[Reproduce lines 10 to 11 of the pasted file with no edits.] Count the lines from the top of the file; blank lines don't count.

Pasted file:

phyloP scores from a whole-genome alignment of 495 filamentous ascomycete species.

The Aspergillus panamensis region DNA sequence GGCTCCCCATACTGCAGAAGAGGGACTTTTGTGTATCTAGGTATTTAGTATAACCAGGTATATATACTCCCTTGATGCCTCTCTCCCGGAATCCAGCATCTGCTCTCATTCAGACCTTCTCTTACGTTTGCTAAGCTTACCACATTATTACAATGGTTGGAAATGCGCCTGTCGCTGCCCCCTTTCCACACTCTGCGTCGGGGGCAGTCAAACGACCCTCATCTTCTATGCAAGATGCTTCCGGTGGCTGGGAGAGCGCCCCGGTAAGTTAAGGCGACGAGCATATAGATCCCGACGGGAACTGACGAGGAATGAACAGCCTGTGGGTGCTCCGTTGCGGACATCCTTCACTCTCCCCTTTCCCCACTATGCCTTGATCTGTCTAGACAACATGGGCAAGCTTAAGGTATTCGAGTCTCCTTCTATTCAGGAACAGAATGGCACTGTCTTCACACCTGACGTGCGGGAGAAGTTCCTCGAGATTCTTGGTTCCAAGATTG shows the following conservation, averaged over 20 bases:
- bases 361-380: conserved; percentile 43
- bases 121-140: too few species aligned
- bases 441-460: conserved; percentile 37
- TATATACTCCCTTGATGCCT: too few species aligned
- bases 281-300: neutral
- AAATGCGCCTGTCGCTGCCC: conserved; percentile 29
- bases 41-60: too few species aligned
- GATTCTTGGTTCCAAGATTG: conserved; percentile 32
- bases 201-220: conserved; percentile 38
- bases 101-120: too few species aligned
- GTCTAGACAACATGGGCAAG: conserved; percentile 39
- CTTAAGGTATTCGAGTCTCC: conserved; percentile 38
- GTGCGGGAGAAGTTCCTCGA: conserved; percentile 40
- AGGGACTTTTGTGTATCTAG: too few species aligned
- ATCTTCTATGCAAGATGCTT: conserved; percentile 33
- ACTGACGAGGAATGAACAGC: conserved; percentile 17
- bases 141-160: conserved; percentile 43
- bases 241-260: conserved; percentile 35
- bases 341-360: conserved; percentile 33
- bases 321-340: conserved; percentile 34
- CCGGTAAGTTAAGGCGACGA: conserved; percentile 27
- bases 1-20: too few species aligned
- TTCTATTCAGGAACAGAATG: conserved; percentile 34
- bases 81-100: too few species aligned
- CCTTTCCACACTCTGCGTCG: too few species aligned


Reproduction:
- GATTCTTGGTTCCAAGATTG: conserved; percentile 32
- bases 201-220: conserved; percentile 38